Big Science, Big Players: The Constitution of Global Environmental Expertise

Monday, 16 July 2018: 18:00
Oral Presentation
Rolf LIDSKOG, Environmental Sociology Section, Sweden
Göran SUNDQVIST, University of Gothenburg, Sweden
Numerous expert bodies and expert panels at national and international levels have evolved around environmental issues. Their aim is to review and assess scientific research and make it relevant for policy makers, but sometimes also to facilitate and shape societal transformations towards sustainability. Without doubt, these bodies are important players in the discourse on global environmental sustainability, and currently there is probably no environmental issue that is not populated by scientific expertise. But what counts as expertise and how is it shaped? What is needed to claim epistemic authority for an environmental issue? These questions are guiding the paper, which aims to contribute to a theory on global environmental expertise.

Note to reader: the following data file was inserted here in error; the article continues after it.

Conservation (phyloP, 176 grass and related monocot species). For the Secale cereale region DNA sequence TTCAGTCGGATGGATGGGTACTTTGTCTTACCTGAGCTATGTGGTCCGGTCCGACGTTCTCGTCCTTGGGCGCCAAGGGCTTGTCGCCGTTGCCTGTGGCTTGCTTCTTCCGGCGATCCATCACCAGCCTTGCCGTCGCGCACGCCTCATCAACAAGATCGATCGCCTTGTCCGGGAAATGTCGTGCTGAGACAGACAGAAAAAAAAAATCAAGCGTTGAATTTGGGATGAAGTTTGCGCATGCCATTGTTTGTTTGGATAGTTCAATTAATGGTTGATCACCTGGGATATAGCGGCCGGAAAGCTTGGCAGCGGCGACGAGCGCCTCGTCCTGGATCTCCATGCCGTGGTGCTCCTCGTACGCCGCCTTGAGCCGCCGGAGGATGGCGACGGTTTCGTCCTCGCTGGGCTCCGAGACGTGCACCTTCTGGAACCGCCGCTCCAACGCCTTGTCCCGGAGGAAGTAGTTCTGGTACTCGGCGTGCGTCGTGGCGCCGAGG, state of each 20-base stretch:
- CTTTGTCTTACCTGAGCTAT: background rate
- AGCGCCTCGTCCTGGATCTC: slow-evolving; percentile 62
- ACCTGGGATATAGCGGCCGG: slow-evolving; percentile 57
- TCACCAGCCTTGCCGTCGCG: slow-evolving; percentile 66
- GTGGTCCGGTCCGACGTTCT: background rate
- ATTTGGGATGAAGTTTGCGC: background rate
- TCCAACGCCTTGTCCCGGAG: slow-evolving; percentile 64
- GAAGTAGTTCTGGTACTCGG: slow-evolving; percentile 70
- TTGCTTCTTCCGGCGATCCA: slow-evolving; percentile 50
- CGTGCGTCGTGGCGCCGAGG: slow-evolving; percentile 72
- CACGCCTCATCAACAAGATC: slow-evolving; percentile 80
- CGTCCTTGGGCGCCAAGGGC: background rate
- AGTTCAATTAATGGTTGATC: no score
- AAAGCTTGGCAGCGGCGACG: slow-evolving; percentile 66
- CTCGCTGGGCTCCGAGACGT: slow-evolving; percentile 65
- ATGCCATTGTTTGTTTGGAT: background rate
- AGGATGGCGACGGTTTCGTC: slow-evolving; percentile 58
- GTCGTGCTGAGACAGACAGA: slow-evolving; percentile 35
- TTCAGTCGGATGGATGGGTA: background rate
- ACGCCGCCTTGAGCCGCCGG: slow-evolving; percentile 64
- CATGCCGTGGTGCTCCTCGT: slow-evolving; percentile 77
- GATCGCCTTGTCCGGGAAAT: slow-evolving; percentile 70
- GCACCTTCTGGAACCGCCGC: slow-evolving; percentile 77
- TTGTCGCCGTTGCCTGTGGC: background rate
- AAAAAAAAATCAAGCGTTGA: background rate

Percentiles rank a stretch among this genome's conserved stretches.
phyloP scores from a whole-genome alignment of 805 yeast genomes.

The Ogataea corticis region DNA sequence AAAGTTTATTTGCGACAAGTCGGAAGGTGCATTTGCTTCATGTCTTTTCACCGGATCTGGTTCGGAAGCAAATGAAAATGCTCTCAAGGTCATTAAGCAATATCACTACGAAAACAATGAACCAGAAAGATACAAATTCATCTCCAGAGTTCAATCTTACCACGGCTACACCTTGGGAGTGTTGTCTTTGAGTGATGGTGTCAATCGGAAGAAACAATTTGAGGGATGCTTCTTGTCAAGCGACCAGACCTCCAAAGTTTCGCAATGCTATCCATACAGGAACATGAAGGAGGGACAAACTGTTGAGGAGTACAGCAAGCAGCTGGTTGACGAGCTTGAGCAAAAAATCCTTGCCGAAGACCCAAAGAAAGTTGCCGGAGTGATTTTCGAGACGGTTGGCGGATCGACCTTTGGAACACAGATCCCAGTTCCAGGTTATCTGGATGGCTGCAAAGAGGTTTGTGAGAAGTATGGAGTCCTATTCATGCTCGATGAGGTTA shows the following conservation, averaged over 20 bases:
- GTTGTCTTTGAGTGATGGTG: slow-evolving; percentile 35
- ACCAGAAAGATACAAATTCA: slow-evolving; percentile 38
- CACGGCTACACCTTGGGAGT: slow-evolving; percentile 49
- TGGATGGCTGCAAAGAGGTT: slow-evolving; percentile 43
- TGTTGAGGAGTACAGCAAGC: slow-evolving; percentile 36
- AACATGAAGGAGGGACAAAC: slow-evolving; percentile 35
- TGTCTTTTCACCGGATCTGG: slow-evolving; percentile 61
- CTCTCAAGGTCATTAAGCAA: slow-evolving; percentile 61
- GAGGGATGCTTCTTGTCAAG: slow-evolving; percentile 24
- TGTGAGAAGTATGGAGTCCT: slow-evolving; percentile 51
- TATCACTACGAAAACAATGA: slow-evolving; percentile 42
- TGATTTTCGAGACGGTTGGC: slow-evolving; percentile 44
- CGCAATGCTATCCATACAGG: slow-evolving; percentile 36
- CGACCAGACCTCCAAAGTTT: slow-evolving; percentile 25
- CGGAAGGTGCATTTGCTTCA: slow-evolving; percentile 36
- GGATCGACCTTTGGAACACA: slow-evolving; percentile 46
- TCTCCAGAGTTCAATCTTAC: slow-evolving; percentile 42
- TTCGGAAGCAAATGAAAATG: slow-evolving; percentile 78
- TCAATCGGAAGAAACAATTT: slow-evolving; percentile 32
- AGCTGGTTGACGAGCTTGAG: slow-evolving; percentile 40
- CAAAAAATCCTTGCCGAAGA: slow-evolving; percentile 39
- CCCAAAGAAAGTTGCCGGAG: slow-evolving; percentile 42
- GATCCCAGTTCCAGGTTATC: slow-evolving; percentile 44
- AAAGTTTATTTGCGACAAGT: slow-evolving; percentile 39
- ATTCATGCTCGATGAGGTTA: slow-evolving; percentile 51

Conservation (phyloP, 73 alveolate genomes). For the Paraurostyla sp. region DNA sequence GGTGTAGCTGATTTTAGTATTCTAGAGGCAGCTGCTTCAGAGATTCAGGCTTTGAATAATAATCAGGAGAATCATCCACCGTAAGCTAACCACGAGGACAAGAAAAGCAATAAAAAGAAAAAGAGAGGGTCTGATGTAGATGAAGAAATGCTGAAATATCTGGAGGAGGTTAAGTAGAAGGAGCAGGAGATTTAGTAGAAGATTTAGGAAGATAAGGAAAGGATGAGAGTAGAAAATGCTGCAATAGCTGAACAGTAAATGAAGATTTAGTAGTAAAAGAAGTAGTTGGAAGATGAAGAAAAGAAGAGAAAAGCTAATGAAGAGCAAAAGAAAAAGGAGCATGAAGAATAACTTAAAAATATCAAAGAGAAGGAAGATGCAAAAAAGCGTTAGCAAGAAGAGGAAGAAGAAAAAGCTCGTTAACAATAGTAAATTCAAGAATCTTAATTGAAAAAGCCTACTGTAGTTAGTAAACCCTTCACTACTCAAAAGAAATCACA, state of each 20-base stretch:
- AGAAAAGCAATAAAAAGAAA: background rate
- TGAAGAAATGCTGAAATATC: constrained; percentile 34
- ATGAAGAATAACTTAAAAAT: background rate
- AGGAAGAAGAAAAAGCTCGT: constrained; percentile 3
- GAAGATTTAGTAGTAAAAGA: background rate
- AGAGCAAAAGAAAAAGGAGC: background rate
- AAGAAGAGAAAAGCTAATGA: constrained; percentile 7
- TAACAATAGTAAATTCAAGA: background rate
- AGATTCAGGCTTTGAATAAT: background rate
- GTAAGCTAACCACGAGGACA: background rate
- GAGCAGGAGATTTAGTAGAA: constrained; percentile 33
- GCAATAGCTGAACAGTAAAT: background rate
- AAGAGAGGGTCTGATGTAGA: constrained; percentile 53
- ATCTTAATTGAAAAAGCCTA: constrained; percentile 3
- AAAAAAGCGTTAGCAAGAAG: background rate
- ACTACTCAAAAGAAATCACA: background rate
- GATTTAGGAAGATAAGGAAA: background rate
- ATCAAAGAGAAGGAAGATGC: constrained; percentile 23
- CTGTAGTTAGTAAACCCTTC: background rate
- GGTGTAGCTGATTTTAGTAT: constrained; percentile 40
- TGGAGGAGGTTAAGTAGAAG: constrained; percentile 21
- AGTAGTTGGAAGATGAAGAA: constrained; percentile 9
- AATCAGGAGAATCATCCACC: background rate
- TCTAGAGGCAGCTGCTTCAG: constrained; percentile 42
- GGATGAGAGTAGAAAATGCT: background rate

By drawing on findings from Science and Technology Studies (STS), environmental sociology and general social theory, this paper stresses that in order to give robust and relevant expert advice in environmental matters, the expertise needs to include at least two dimensions; an understanding of how society works (analysis of social dynamics) and an identification of the character of a particular environmental problem (diagnosis of pathologies). Since long time back, however, there has also been raised claims that expertise also needs to include a third dimension; proposals for how to solve the problem at stake (therapy). By reviewing current forms of global environmental expertise – not least those contributing to the narrative of Anthropocene – the paper investigates to what extent and in what ways it includes the three dimensions mentioned above. It is found that relatively often, natural scientists speak about how society should be designed in order to solve a particular environmental problem, whereas social scientists are rather silent concerning solutions. The paper ends by discussing risks and benefits of including all three dimensions in the making of global environmental expertise